David Moyes’ first Manchester United press conference on Friday was dominated by the talk of a certain scouse striker who’s name is wet soil with many fans. While the former Everton boss fielded countless questions about the former Everton striker becoming a former Manchester United one, there was also the matter of how he ended up with the biggest job in the history of club football.
Speaking of the day he was offered the United job Moyes noted:
R20;I can still recall the day it all happened quite vividly. It was the Thursday before we played Liverpool on the Sunday. I was out with my wife. The phone rang and it was Sir Alex. He asked whether I could drop by at his house. I assumed he might ask me to take someone on loan or want to buy one of my players but I didn’t care about that as much as the fact that I had my jeans on. I was just in jeans and a T-shirt, so I thought I’d drive home and get changed but my wife said there wouldn’t be time. So I dropped her at a shopping centre and set off on my own feeling uncomfortable, because ordinarily I would never, ever, go to a meeting with Sir Alex with a pair of jeans on. Had I known what was coming I would have felt even worse, but I had no idea.
“I got to the house and Sir Alex took me up the stairs, made a cup of tea, then told me what was happening. I’ll never forget it for the rest of my life. He said he was retiring, in a week’s time, and I was the next United manager. My wife knew something was up the minute I picked her up again; I must have been acting strangely. She asked me what was the matter and I told her I was the Manchester United manager. I’m afraid I can’t repeat what she said. We both agreed not to say anything to the kids, although I did let them in on the secret the following Tuesday, when the story began to break. They were made up, as was my dad, who follows me everywhere. It was a big thing for the whole family, because it is a great honour to be the manager of this club.”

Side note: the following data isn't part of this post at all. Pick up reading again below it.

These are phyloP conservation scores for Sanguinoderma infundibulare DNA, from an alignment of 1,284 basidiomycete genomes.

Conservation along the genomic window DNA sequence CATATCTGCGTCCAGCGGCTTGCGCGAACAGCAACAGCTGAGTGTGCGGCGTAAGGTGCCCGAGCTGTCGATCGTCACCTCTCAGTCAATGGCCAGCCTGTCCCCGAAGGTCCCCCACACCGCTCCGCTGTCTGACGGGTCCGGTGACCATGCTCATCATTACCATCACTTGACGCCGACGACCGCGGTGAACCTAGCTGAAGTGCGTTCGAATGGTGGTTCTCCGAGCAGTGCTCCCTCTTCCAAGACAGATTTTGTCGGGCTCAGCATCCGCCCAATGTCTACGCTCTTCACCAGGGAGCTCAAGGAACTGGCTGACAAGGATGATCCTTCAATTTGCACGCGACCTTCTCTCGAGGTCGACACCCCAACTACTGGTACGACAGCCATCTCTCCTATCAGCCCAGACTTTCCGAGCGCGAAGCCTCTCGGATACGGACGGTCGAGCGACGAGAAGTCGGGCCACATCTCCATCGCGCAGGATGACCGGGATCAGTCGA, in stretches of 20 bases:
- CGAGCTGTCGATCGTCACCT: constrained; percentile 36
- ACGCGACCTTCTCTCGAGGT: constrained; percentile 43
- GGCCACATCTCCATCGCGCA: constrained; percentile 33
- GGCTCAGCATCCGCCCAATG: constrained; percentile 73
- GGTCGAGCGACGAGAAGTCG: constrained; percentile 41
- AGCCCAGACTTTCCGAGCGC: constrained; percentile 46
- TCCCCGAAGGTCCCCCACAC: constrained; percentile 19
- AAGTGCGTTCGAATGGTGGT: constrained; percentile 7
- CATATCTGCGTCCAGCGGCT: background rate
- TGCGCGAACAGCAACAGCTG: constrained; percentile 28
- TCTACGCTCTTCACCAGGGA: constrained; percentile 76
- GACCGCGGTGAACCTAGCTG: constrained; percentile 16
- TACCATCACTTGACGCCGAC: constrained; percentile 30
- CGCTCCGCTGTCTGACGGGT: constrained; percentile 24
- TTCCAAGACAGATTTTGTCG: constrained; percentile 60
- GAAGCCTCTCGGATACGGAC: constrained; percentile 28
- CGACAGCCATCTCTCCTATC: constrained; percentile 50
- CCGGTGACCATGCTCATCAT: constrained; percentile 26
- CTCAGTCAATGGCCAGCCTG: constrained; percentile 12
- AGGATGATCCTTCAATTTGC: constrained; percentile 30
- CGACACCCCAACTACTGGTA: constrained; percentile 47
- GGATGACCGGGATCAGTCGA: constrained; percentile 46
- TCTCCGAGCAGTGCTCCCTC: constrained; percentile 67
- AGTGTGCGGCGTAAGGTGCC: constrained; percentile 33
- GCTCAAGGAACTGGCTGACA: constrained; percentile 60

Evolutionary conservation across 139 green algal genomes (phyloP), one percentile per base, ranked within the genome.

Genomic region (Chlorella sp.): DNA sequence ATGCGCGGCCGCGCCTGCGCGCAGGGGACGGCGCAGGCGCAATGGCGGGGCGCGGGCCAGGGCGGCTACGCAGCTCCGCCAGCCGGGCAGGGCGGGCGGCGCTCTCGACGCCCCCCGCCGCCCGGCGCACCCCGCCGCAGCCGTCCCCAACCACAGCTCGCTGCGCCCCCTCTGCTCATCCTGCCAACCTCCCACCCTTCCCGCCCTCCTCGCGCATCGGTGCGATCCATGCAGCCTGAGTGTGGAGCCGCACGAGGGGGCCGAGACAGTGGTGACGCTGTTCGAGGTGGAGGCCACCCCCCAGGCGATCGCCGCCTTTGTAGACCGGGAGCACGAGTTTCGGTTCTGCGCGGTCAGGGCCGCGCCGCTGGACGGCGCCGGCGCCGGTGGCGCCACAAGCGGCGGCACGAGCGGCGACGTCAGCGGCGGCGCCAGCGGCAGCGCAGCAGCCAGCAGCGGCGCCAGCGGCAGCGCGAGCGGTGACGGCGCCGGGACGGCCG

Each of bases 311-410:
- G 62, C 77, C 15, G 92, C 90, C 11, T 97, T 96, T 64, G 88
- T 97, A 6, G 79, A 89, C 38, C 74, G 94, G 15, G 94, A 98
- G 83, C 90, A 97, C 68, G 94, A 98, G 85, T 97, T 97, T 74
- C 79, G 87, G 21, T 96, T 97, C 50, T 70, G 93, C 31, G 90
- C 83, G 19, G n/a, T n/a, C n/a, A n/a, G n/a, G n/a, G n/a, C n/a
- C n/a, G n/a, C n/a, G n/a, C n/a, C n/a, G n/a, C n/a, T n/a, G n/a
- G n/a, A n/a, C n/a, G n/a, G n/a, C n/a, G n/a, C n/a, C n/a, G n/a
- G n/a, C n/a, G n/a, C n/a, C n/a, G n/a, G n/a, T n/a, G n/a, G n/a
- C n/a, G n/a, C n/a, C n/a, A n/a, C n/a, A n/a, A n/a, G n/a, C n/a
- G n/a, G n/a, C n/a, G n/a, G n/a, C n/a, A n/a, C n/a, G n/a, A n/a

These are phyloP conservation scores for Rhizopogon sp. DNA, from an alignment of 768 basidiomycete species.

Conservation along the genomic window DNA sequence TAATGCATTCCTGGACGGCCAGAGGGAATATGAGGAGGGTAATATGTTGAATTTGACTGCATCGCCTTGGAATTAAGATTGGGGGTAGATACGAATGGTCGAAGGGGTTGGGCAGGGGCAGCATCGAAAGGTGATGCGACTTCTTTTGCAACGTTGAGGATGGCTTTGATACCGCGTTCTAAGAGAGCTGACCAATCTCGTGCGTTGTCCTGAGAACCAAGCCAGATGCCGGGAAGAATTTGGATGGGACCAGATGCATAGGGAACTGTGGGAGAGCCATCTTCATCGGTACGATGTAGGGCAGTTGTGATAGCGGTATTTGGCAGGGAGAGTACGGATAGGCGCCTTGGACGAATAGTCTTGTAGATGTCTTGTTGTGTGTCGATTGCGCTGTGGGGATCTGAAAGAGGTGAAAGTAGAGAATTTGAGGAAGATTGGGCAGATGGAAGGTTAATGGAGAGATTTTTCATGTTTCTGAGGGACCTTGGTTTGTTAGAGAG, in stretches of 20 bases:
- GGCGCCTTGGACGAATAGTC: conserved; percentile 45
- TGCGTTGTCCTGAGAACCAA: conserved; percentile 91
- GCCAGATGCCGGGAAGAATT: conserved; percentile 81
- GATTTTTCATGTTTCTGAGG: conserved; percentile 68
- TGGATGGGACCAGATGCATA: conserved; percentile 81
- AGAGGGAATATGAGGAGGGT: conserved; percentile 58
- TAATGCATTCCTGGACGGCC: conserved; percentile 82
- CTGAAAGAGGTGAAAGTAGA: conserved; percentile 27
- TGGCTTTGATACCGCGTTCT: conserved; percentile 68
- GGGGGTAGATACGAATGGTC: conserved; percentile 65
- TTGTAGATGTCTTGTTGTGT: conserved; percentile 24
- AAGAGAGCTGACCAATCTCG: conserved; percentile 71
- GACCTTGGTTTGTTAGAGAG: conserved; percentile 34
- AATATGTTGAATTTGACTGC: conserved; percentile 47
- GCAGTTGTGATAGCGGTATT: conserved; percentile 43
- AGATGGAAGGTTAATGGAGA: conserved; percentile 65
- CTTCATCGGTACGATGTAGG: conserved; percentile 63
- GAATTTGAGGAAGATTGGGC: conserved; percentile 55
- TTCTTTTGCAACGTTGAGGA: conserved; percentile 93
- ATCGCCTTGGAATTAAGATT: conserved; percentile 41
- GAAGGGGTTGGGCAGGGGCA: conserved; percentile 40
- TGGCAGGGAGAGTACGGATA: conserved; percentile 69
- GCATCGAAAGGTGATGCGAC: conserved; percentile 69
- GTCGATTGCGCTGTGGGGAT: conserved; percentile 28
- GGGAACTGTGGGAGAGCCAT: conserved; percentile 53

Moyes’ words are very interesting in the wider context of Sir Alex’s ultimate decision to retire from management.
I’ve long been of the opinion that contrary to what some might say- you get what you’ve been given- Sir Alex’s decision wasn’t made until maybe a couple of weeks before the actual announcement. The former United manager- it hurts to say that- has claimed that he knew for months and that the death of his wife’s sister in October made his mind up to retire.
While I’ve no doubt his sister-in-law’s death sowed the seed that became the tree of inevitability there’s still many reasons to think Sir Alex didn’t make the final decision until the weeks preceding the end of the season. The game against Chelsea had always troubled me somewhat, why pick such a weak side for what would be your penultimate home match, the final one against a really top side and the last time you’ll face one of you old adversaries in the dugout? Then there’s the fact not one person leaked it, no one, none of the coaching staff knew, none of the players, no one associated with the club had any inkling- not even Sikh wannabe journalists from Leicester.
Moyes’s comments at the press conference simply add to the air that Sir Alex didn’t make a final decision until towards the end of the season. Why, if Sir Alex knew by the turn of the year as has been suggested, did he suddenly call his successor one day and hastily arrange a meeting? Why not speak to Moyes much sooner, making sure he didn’t sign any form of extension with Everton or even make a deal with another club? Perhaps as has been suggested Sir Alex wanted to make sure the title was wrapped up, but that still wouldn’t explain the weakened side for the Chelsea game. Maybe we’ll never know the full ins and outs of the great man’s decision but the main thing is Moyes seemed happy to acknowledge that with Sir Alex still at the club, that’s a positive not a negative that should be embraced and even harnessed. Let the new era begin….